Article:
A senior U.S. official said Thursday that Washington has "undeniable" evidence that Iran is illegally supplying weapons to rebels in Yemen as part of a "pattern" of bad behavior in the region.
"In this warehouse is concrete evidence of illegal Iranian weapons proliferation, gathered from direct military attacks on our partners in the region," U.S. Ambassador to the United Nations Nikki Haley told a news conference at a military base in Washington.
WATCH: US: 'Undeniable' Evidence Iran Illegally Arming Yemen Rebels
Haley made her presentation standing in front of large pieces of debris she said were from a short-range missile recently fired by Iranian-backed Houthi rebels based in Yemen into Saudi Arabia that struck a civilian airport. She said the U.S. would invite Congress and members of the U.N. Security Council to inspect the debris.
"All of these weapons include parts made in Iran, some by Iran's government-run defense industry; all are proof that Iran is defying the international community," Haley said. "And not just one time. This evidence demonstrates a pattern of behavior in which Iran sows conflict and extremism in direct violation of U.N. Security Council resolutions."
She said the missile debris is on loan from Saudi Arabia and the United Arab Emirates.
Those two Gulf Arab nations are leading a coalition that has been conducting airstrikes on Houthi rebels in Yemen for nearly four years after they ousted the country's legitimate president. The coalition has also maintained a lengthy blockade on Yemen's air and seaports, hindering the delivery of humanitarian aid to millions of starving civilians and putting the country at risk of widespread famine.
"The evidence is undeniable," Haley said, "The weapons might as well have had 'Made in Iran' stickers all over it."
Haley faulted the nuclear deal agreed to in 2015 by the six major powers with Tehran, saying Iran has "hidden behind it," and that "these are the things they are doing while we are all looking the other way."
Iran's U.N. Mission put out a statement immediately after Haley's news conference dismissing the allegations as "unfounded and, at the same time, irresponsible, provocative and destructive."
Haley also welcomed a December 8 report from U.N. Secretary-General Antonio Guterres on the implementation of the 2015 nuclear deal. It includes detailed information from several member states, including the United States and Saudi Arabia, on weapons they have seized that were apparently headed for Yemen. The Saudis also provided debris from missiles and other military hardware that had been launched from Yemen and landed in Saudi territory.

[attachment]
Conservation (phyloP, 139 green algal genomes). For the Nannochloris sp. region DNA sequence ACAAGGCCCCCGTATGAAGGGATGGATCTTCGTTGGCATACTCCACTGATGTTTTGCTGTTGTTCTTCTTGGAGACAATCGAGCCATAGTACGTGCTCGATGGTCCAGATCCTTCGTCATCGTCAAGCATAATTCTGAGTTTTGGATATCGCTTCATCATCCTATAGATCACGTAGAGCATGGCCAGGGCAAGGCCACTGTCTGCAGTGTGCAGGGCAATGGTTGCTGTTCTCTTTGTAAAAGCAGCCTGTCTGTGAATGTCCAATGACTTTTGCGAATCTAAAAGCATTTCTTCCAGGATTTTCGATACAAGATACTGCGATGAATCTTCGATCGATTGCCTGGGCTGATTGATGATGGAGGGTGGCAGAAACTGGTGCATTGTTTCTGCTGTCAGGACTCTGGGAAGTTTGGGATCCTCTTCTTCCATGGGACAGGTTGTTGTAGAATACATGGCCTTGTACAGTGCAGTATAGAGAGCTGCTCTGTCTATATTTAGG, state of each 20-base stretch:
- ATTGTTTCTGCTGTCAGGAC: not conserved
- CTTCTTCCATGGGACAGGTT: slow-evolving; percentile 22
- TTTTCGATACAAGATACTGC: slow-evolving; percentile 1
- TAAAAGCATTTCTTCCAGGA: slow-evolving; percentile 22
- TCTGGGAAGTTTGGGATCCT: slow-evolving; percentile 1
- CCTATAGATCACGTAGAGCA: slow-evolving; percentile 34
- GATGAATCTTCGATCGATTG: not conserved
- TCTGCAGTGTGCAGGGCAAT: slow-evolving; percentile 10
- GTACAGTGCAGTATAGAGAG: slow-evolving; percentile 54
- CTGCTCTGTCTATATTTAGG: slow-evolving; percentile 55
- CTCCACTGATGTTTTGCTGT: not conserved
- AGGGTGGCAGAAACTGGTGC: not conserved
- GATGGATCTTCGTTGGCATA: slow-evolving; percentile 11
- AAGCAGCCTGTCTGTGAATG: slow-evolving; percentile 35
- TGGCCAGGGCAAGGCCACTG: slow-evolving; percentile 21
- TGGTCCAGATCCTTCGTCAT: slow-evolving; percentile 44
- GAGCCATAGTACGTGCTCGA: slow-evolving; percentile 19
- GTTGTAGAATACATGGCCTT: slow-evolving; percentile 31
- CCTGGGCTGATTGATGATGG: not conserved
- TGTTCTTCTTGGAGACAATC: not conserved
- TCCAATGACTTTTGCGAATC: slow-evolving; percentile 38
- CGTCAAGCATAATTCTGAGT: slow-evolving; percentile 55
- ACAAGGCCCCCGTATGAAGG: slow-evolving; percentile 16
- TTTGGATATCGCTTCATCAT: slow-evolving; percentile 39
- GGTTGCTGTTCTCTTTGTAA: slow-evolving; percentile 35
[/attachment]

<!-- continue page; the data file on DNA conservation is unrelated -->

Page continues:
Guterres said his office is still analyzing the information collected and drew no firm conclusions on the origin of the weapons.
In the report, the U.N. chief also urged the United States to maintain its commitments under the nuclear agreement and "consider the broader implications for the region before taking any further steps." He also called on Iran to "carefully consider the concerns raised by other participants in the plan."
Haley said Washington would take a new approach to dealing with the global threat posed by Iran and not just focus on the nuclear deal.
"Our new strategy was prompted by the undeniable fact that the Iranian regime's behavior is growing worse," she said. "The nuclear deal has done nothing to moderate the regime's conduct in other areas."
She said she would seek support in the U.N. Security Council and that the president would work with Congress.
"You will see us build a coalition to really push back against Iran and what they are doing," Haley said. "We are not going to sit back and not watch this; we are going to turn around and not only be aggressive about it, we are going to be forceful about it and we are going to let the international community know what a threat this actually is."